• Starting your periods at an early age (before 11 years)

Heavy Menstrual Periods

Heavy periods in women can affect day to day activities, and are often accompanied with painful cramps and blood clots. Each woman’s menstrual flow and cycle are different, but on average, a woman will lose 30-40ml of blood during her period, whereas a woman with heavy bleeding can lose up to 80ml. This can often lead to anaemia, and so it is recommended you see a doctor if you are experiencing an abnormally heavy flow.

Cancer

If you develop ovarian cancer, cervical cancer, uterine cancer or cancer of the fallopian tubes, a hysterectomy will likely be recommended. Your doctor will be able to advise on the best course of action for you.

 

Types of Hysterectomy

The type of hysterectomy you need will depend on the severity of the problem.

Partial Hysterectomy

A partial hysterectomy, also known as a subtotal or supracervical hysterectomy removes only the upper section of the uterus, leaving the uterus in place. Your doctor may remove your ovaries at the same time, but this decision depends on the reason for carrying out the hysterectomy. Removing the ovaries will reduce your risk of ovarian cancer, but it will lead to you going through the menopause. However, if your ovaries are not removed, you may still go through the menopause earlier compared to if you have not had a hysterectomy. Your gynaecologist will be able to advise you of the pros and cons to having your ovaries removed in greater detail.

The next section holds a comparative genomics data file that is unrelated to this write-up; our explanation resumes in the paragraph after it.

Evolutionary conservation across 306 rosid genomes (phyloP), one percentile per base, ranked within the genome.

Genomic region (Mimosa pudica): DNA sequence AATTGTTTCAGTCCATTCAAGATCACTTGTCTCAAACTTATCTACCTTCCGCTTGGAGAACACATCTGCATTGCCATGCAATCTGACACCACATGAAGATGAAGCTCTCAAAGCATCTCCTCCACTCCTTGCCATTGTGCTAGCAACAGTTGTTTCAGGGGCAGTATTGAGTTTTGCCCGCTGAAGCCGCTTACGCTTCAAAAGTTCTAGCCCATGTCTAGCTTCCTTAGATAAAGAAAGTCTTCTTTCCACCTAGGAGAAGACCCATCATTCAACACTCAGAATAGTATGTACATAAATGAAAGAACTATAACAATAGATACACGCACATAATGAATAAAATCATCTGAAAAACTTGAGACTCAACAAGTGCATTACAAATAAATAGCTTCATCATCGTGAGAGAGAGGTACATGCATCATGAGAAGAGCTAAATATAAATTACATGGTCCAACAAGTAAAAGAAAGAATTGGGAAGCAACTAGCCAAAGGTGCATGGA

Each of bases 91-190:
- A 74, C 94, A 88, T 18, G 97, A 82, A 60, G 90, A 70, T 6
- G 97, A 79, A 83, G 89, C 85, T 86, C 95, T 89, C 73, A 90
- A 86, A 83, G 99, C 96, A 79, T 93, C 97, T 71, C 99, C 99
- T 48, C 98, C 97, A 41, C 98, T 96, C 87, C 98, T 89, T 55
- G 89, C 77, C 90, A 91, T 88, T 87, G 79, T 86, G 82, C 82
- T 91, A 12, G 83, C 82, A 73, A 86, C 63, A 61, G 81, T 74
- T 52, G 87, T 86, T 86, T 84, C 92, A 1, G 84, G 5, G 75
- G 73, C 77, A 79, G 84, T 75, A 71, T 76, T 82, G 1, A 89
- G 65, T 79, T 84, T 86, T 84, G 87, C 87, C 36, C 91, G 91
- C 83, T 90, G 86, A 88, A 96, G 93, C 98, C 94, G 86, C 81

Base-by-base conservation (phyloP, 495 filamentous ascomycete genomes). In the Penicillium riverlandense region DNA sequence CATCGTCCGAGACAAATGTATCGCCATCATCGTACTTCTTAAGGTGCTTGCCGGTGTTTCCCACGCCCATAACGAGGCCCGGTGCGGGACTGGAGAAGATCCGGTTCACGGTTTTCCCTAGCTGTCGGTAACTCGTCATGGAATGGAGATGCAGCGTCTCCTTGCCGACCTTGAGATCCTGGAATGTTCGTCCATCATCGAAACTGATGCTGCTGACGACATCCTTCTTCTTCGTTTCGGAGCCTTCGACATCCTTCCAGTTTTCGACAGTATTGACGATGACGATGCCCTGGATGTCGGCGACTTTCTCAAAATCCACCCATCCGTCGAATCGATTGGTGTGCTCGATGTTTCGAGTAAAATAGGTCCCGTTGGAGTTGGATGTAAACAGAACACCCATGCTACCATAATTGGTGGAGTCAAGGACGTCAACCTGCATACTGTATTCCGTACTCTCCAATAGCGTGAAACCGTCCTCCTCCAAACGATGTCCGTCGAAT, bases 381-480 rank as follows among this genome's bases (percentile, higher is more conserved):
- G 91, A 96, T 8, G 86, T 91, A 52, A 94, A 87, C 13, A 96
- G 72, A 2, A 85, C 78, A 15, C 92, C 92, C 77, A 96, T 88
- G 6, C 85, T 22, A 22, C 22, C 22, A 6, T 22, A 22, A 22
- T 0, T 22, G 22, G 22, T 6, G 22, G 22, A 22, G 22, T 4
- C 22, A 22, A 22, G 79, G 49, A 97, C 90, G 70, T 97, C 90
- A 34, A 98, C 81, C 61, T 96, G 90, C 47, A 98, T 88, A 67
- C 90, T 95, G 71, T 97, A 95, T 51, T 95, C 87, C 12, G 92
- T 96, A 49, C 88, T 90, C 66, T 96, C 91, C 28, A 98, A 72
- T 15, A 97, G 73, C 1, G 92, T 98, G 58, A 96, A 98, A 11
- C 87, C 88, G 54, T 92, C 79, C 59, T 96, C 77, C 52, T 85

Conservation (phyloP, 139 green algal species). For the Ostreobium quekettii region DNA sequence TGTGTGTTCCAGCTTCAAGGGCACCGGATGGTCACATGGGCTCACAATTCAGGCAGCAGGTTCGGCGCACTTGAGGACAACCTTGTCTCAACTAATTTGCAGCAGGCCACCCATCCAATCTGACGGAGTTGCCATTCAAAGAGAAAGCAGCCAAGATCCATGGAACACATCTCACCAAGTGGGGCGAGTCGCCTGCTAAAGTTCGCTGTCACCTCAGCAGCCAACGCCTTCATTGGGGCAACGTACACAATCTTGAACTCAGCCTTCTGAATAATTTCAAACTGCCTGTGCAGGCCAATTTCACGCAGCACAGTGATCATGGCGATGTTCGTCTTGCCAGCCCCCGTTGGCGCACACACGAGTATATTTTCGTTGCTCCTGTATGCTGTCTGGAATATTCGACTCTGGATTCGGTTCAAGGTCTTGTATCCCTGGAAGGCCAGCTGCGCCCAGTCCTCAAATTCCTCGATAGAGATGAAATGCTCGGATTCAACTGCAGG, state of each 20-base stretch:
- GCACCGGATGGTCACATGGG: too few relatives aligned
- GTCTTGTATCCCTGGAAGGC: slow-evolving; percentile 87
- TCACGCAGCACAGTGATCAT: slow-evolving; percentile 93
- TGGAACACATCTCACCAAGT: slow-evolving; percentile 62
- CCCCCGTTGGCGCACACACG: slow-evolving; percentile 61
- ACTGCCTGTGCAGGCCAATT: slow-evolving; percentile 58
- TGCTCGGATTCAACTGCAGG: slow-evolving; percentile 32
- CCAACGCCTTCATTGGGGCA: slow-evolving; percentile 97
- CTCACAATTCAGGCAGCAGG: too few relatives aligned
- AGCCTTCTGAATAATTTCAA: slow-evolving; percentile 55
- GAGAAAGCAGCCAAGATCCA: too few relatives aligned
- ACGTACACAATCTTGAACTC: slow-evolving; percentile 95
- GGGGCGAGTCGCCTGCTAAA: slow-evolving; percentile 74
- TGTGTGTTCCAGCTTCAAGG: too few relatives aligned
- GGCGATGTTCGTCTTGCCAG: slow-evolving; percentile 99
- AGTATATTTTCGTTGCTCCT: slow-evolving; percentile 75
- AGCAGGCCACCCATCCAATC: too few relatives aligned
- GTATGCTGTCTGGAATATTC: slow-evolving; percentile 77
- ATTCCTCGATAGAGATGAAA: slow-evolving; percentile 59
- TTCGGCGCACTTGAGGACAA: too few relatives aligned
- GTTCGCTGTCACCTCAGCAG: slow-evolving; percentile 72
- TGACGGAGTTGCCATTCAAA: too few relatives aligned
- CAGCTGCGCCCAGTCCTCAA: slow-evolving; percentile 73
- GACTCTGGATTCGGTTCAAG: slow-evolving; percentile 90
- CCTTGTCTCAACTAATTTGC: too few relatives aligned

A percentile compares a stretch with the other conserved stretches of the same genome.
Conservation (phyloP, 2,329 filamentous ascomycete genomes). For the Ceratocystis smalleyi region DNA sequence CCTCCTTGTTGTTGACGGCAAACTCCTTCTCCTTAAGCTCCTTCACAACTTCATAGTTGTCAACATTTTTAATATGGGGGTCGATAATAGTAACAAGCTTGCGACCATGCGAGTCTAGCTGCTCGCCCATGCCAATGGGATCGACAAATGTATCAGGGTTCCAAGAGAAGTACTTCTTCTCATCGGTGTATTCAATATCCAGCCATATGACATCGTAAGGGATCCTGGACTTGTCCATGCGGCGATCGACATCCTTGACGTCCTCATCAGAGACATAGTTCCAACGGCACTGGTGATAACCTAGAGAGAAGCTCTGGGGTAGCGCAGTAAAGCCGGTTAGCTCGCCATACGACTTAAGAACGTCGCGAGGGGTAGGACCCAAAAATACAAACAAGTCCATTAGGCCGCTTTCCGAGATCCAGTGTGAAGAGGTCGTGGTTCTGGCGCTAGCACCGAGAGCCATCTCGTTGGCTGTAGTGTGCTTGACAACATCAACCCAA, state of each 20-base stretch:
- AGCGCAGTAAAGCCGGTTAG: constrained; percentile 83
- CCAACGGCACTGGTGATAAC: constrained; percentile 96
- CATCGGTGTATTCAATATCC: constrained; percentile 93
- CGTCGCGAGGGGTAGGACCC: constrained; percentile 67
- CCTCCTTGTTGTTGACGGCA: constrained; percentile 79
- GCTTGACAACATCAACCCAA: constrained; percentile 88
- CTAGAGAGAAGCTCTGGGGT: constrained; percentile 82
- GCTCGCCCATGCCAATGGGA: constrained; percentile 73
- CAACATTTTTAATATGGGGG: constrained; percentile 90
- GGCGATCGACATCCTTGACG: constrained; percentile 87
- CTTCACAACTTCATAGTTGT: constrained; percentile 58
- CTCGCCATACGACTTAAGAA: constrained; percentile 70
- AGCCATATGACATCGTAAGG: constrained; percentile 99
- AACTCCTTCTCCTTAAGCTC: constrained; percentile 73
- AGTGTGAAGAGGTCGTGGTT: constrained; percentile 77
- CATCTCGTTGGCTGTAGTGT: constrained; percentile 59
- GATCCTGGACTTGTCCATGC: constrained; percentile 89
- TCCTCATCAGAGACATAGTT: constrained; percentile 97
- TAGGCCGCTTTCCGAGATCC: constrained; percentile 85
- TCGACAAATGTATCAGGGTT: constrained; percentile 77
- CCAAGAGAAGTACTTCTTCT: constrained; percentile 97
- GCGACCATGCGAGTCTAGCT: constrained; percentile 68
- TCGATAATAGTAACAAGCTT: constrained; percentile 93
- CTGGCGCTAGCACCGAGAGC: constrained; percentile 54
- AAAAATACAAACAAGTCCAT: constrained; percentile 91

Total Hysterectomy

A total hysterectomy is the most common type of hysterectomy and involves removing all of the uterus, including the cervix. As with a partial hysterectomy, the ovaries, along with the fallopian tubes may or may not be removed. If you undergo a total hysterectomy, you will no longer be required to have smear tests; however, you should continue to have regular well women check-ups.

Radical Hysterectomy

A radical hysterectomy, also known as Wertheim’s hysterectomy involves removing all of the uterus, the cervix, fallopian tubes, ovaries, the tissue on both sides of the cervix, the upper part of the vagina and the lymph nodes. A radical hysterectomy is usually performed if a woman has been diagnosed with cancer.

 

How is a Hysterectomy Performed?

A hysterectomy can be performed in a number of ways depending on your medical history and your reasons for requiring surgery. All methods of hysterectomy require either a general or local anaesthetic. A local anaesthetic will often be combined with a sedative which will help you feel relaxed and sleepy during the procedure. Types of hysterectomy include: